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So I am trying to make a program in GO to take a text file full of code and convert that into GO code and then save that file into a GO file or text file. I have been trying to figure out how to save the changes I made to the text file, but the only way I can see the changes is through a println statement because I am using strings.replace to search the string array that the text file is stored in and change each occurrence of a word that needs to be changed (ex. BEGIN -> { and END -> }). So is there any other way of searching and replacing in GO I don't know about or is there a way to edit a text file that I don't know about or is this impossible?

Thanks

Here is the code I have so far.

package main

import (
    "os"
    "bufio"
    "bytes"
    "io"
    "fmt"
    "strings"
)


func readLines(path string) (lines []string, errr error) {
    var (
        file *os.File
        part []byte
        prefix bool
    )
    if file, errr = os.Open(path); errr != nil {
        return
    }
    defer file.Close()

    reader := bufio.NewReader(file)
    buffer := bytes.NewBuffer(make([]byte, 0))
    for {
        if part, prefix, errr = reader.ReadLine(); errr != nil {
            break
        }
    buffer.Write(part)
        if !prefix {
            lines = append(lines, buffer.String())
            buffer.Reset()
        }
    }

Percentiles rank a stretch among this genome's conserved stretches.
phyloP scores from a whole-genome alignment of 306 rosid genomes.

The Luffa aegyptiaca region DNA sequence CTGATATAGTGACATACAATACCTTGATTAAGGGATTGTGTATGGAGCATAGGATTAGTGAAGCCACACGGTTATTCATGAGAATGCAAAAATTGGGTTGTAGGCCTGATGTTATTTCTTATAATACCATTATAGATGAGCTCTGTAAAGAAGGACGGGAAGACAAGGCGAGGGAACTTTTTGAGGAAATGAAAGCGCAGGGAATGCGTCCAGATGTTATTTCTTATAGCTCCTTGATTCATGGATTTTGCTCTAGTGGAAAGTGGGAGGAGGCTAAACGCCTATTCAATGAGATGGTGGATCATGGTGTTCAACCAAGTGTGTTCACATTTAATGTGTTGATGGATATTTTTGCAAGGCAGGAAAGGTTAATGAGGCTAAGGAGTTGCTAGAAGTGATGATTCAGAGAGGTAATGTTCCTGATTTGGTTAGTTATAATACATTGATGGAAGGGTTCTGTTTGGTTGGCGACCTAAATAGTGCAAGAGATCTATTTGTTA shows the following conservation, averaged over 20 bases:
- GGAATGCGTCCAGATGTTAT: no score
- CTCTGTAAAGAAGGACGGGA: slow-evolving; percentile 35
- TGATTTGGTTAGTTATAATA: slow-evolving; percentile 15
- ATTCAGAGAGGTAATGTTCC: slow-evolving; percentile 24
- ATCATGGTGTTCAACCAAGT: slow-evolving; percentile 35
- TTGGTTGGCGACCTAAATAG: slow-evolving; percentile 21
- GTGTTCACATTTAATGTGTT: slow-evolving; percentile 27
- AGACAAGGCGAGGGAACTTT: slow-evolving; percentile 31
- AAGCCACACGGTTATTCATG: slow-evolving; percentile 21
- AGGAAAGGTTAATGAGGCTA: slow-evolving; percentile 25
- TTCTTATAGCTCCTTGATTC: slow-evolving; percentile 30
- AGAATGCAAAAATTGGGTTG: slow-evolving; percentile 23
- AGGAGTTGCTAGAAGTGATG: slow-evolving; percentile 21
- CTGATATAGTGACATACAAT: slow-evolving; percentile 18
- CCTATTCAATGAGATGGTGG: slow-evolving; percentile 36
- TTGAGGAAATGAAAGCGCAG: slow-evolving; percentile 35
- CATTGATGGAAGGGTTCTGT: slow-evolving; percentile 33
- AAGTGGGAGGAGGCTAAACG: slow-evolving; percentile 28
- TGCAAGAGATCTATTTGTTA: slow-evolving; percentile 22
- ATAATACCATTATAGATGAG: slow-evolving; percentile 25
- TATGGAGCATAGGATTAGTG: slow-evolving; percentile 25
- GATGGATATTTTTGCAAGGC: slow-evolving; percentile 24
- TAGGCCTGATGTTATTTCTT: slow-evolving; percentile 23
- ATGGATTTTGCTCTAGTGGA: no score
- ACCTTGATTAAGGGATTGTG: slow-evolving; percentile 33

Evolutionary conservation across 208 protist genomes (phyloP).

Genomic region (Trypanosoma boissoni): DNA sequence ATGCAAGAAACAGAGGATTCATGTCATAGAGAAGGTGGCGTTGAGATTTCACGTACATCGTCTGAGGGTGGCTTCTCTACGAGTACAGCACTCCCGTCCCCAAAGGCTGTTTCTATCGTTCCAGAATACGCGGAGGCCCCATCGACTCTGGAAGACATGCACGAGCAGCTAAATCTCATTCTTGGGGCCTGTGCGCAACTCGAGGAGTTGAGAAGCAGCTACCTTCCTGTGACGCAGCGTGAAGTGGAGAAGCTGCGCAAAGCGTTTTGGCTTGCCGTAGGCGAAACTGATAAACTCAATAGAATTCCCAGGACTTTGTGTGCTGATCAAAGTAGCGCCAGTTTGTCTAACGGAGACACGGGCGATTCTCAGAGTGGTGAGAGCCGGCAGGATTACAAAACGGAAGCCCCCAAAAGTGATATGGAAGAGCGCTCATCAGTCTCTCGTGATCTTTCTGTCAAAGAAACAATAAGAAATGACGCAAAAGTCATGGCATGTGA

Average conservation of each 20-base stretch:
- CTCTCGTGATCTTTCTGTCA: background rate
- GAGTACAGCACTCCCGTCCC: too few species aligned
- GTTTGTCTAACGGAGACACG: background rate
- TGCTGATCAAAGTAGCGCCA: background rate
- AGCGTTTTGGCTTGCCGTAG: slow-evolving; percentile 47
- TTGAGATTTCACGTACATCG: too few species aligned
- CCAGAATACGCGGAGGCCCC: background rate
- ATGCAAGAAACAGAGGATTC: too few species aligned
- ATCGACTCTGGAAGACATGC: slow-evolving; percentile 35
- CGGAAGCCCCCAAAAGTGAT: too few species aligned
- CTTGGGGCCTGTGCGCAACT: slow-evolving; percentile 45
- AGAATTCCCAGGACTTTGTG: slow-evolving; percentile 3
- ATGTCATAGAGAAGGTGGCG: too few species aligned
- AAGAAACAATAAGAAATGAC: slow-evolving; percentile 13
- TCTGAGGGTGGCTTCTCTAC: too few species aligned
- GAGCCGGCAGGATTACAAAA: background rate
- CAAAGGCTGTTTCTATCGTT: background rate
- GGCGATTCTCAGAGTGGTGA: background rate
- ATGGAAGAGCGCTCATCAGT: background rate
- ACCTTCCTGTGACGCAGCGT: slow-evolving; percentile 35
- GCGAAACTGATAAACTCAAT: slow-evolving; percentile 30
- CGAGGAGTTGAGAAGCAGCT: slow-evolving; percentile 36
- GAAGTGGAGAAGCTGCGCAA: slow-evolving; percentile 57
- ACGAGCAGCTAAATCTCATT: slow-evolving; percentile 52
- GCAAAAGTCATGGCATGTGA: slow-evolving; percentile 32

if errr == io.EOF {
        errr = nil
    }
    return
}

func writeLines(lines []string, path string) (errr error) {
    var (
        file *os.File
    )

    if file, errr = os.Create(path); errr != nil {
        return
    }
    defer file.Close()


    for _,item := range lines {

        _, errr := file.WriteString(strings.TrimSpace(item) + "\n");

        if errr != nil {

            fmt.Println(errr)
            break
        }
    }

    return
}

func FixBegin(lines []string) (errr error) {
    var(
    a string

    )
for i := 0; ; i++ {
        a = lines[i];

        fmt.Println(strings.Replace(a, "BEGIN", "{", -1))
    }

    return
}

func FixEnd(lines []string) (errr error) {
    var(
    a string

    )
for i := 0; ; i++ {
        a = lines[i];

        fmt.Println(strings.Replace(a, "END", "}", -1))
    }
    return
}

func main() {
    lines, errr := readLines("foo.txt")
    if errr != nil {
        fmt.Println("Error: %s\n", errr)
        return
    }
    for _, line := range lines {
        fmt.Println(line)
    }


    errr = FixBegin(lines)

    errr = writeLines(lines, "beer2.txt")
    fmt.Println(errr)

    errr = FixEnd(lines)
    lines, errr = readLines("beer2.txt")
    if errr != nil {
        fmt.Println("Error: %s\n", errr)
        return
    }
    errr = writeLines(lines, "beer2.txt")
    fmt.Println(errr)
}
share|improve this question

2 Answers 2

up vote 3 down vote accepted
jnml@fsc-r630:~/src/tmp/SO/13789882$ ls
foo.txt  main.go
jnml@fsc-r630:~/src/tmp/SO/13789882$ cat main.go 
package main

import (
        "bytes"
        "io/ioutil"
        "log"
)

func main() {
        src, err := ioutil.ReadFile("foo.txt")
        if err != nil {
                log.Fatal(err)